The shutdown is over. My column Thinking it Through will return here at Kaijudo 24/7. You can expect new content at least biweekly. But what should you expect?

Round One Feature Match at WOW TCG Nationals 2008

Round One Feature Match at WOW TCG Nationals 2008

As the above quote from Andy suggests, this column will focus on fundamentals. My previous writings under this title have included appropriating classic Magic: the Gathering articles and strategy for the Kaijudo community. You can certainly expect more of that. A quarterback can memorize every play in his coach’s book, but he’s no good if he can’t throw a perfect spiral. Piloting a deck starts with knowing how to play the game well first. But who am I to talk about this stuff? What authority do I have in this area?


For those that might not know me in the community already, I won the Madisonville, KY KMC. It was the first weekend of KMCs in the first season that WotC offered this new, higher level of organized play.  I had a great day that day in Kentucky, but to be fair most of my matches were won based on my expertise on playing card games. I started playing MtG in 4th grade. Since then, I’ve owned and played over 25 collectible card games, several of which included pro-level success. My notable accomplishments outside of Kaijudo include:

Day Two - 15th and Final Round of Swiss: Second Draft Pod. Brian Durkin faces off against Joe Gayda for Top 8 of Nationals 2008

Day Two – 15th and Final Round of Swiss: Second Draft Pod. Brian Durkin faces off against Joe Gayda for Top 8 of Nationals 2008

Alex Shvartsman, event TO, shaking hands with Brian Durkin after his Philly DMF win (2007)

Alex Shvartsman, event TO, shaking hands with Brian Durkin after his Philly DMF win (2007)

  • Call of Cthulhu
    • Competed in the first World Championship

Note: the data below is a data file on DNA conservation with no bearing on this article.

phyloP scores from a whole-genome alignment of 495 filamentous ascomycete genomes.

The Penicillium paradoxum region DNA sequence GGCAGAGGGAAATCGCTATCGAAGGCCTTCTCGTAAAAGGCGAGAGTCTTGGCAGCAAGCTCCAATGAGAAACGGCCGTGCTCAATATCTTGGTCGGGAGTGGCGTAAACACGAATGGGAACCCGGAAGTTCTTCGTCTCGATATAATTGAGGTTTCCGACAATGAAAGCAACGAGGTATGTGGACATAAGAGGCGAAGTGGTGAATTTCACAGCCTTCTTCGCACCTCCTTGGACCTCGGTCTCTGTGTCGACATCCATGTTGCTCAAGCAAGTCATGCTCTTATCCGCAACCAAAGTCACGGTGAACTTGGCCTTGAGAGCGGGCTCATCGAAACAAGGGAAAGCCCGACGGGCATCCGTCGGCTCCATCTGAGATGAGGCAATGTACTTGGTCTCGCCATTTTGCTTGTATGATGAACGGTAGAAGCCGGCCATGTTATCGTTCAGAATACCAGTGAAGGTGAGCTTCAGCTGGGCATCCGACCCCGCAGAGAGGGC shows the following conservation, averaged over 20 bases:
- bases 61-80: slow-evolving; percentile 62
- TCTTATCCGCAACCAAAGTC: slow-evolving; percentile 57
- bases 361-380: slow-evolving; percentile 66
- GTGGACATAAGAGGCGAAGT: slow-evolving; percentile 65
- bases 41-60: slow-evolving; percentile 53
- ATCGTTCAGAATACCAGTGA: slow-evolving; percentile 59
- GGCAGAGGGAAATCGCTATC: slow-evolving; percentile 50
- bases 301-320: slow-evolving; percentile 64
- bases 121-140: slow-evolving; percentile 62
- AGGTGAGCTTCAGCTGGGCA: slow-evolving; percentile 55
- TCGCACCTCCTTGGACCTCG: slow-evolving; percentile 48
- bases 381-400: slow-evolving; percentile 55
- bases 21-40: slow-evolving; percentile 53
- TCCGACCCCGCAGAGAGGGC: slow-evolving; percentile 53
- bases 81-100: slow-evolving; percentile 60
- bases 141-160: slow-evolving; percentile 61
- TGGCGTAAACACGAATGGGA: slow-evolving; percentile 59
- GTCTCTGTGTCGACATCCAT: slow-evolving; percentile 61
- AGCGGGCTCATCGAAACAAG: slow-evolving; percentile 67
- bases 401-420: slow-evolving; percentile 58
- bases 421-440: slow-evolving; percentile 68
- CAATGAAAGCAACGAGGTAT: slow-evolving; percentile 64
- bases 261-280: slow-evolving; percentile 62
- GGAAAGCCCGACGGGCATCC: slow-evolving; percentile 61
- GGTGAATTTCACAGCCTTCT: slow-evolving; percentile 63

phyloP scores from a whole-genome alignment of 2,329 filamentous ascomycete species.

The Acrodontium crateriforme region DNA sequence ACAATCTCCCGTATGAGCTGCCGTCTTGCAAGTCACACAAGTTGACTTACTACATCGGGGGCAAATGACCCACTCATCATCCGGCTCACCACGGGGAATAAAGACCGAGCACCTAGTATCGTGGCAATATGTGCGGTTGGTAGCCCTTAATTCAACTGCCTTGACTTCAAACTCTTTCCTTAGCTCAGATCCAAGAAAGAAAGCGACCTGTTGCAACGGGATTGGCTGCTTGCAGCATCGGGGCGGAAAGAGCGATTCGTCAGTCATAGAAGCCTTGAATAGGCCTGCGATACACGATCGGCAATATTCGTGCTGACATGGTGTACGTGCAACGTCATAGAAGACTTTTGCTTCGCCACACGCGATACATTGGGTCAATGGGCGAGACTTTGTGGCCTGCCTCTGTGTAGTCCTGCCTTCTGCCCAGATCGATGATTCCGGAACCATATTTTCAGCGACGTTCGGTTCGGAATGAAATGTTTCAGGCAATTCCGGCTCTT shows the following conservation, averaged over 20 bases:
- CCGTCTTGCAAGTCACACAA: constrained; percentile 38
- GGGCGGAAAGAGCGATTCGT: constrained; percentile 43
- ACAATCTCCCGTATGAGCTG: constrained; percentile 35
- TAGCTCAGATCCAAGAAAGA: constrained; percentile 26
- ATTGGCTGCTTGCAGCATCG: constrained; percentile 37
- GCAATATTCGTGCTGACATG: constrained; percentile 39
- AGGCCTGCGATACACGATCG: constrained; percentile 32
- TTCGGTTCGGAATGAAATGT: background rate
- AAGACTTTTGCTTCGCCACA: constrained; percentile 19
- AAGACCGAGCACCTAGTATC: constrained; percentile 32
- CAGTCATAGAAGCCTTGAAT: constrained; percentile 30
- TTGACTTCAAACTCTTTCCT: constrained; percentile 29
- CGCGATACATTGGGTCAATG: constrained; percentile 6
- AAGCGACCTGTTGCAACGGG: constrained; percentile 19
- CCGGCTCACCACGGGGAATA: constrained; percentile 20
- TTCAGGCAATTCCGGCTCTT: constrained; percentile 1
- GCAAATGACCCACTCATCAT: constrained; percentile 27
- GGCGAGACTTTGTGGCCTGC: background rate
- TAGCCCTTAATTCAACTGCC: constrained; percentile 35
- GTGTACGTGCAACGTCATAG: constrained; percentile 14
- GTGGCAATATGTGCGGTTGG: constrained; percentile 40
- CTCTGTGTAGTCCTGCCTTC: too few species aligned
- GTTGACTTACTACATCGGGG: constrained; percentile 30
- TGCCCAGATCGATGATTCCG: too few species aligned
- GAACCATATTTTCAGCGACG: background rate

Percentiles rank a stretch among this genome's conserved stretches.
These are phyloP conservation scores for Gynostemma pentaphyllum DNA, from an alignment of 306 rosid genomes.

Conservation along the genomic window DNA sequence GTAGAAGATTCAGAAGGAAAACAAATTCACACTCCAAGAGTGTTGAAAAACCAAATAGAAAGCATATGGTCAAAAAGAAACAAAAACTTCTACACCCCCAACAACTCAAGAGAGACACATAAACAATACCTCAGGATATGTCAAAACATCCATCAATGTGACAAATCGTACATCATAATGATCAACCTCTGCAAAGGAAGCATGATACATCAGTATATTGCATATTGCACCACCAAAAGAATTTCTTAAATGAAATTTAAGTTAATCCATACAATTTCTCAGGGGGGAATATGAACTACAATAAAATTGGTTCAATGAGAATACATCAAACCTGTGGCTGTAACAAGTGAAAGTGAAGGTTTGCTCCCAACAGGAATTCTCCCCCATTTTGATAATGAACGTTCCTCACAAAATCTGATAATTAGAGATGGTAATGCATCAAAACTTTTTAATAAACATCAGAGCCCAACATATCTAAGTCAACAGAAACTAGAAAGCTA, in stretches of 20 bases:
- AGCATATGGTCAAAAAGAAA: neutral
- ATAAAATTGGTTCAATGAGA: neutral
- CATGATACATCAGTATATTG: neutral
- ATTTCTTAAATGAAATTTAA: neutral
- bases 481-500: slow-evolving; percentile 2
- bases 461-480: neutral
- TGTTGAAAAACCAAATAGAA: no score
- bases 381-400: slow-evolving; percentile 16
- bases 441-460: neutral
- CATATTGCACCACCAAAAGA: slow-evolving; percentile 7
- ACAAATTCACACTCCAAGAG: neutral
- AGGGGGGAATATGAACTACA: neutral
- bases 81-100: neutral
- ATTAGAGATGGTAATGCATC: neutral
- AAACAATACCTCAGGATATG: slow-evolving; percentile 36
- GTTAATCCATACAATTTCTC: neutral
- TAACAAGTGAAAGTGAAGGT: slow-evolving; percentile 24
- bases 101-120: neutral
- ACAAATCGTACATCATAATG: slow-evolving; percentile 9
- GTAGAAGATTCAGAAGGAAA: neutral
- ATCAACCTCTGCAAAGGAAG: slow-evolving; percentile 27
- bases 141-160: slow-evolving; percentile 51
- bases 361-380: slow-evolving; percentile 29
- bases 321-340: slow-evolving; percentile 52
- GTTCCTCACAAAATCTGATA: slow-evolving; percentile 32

• Former #1 Ranked Player in the World
  • VS System
    • Top 8-ed and won several PCQs
    • Played in 2 Proc Circuit Invitationals (PC: Indy 2006 & PC: Los Angeles)
    • Won DMF Dream Machine Championship Philadelphia 2007
    • Placed 9th at nationals 2008

After the WOW TCG, I took several years off from cards to focus on other things in my life, and came back to the scene with Kaijudo. Like always remembering how to ride a bike, I owe a large part of my success in Kaijudo to the fact that I haven’t forgotten core, macro-level strategies.

What is Macro-Level Strategy?

These are the tools that transcend a specific match-up or deck list and improve the player’s overall skill level. Ever notice how someone at your local card shop seems to pilot any type of deck and perform well? That’s because that guy can throw a perfect spiral. He might not know all the plays in the playbook (specific interactions within the deck itself), but he’s going to know the following:

  • When to attack shields versus attacking creatures, or whether he should attack at all
  • Why it’s more advantageous to play it out versus accepting an intentional draw
  • What to play as a resource, or whether he should play a resource
  • How to be a good teammate and a respectful opponent
  • Who commands the rapport at the table

The above list is just a quick list of some of the topics a player with good macro-level skills will possess. The name Macro-Level Strategy comes from Macroeconomics: the part of economics concerned with large-scale or general economic factors. Instead of concerning ourselves with a particular deck list (or smaller markets/businesses in microeconomics), we want to hone in on the factors that will affect the system at large.

Darkmoon Faire Philadelphia Finals: Brian Durkin vs. Erik Topham

Darkmoon Faire Philadelphia Finals: Brian Durkin vs. Erik Topham

Why Does this Matter?

Deck X might have a 90% win rate against Deck Y, but when Player A pilots Deck X that could drop to 50% because Player A is making wrong resource choices or attack decisions. Or maybe Player A usually pilots Deck X correctly; however, when battling Player B, his win percentage drops because he doesn’t notice Player B scoping out his deck while he shuffles, because Player B’s teammates scouted out Player A’s deck in the last round, or because Player B creates a rapport that he uses against Player A.

The situations where Player B gains an edge over Player A – legal or illegal – all have to do with concepts outside of actual deck choices and card inclusions. I want to show the tricks of unscrupulous players in hopes that it will protect you from them. I want to teach you how to communicate with your opponent, using proper etiquette, but still develop your advantage. I hope that I can help you improve how to mentally approach a game while still having fun learning about it.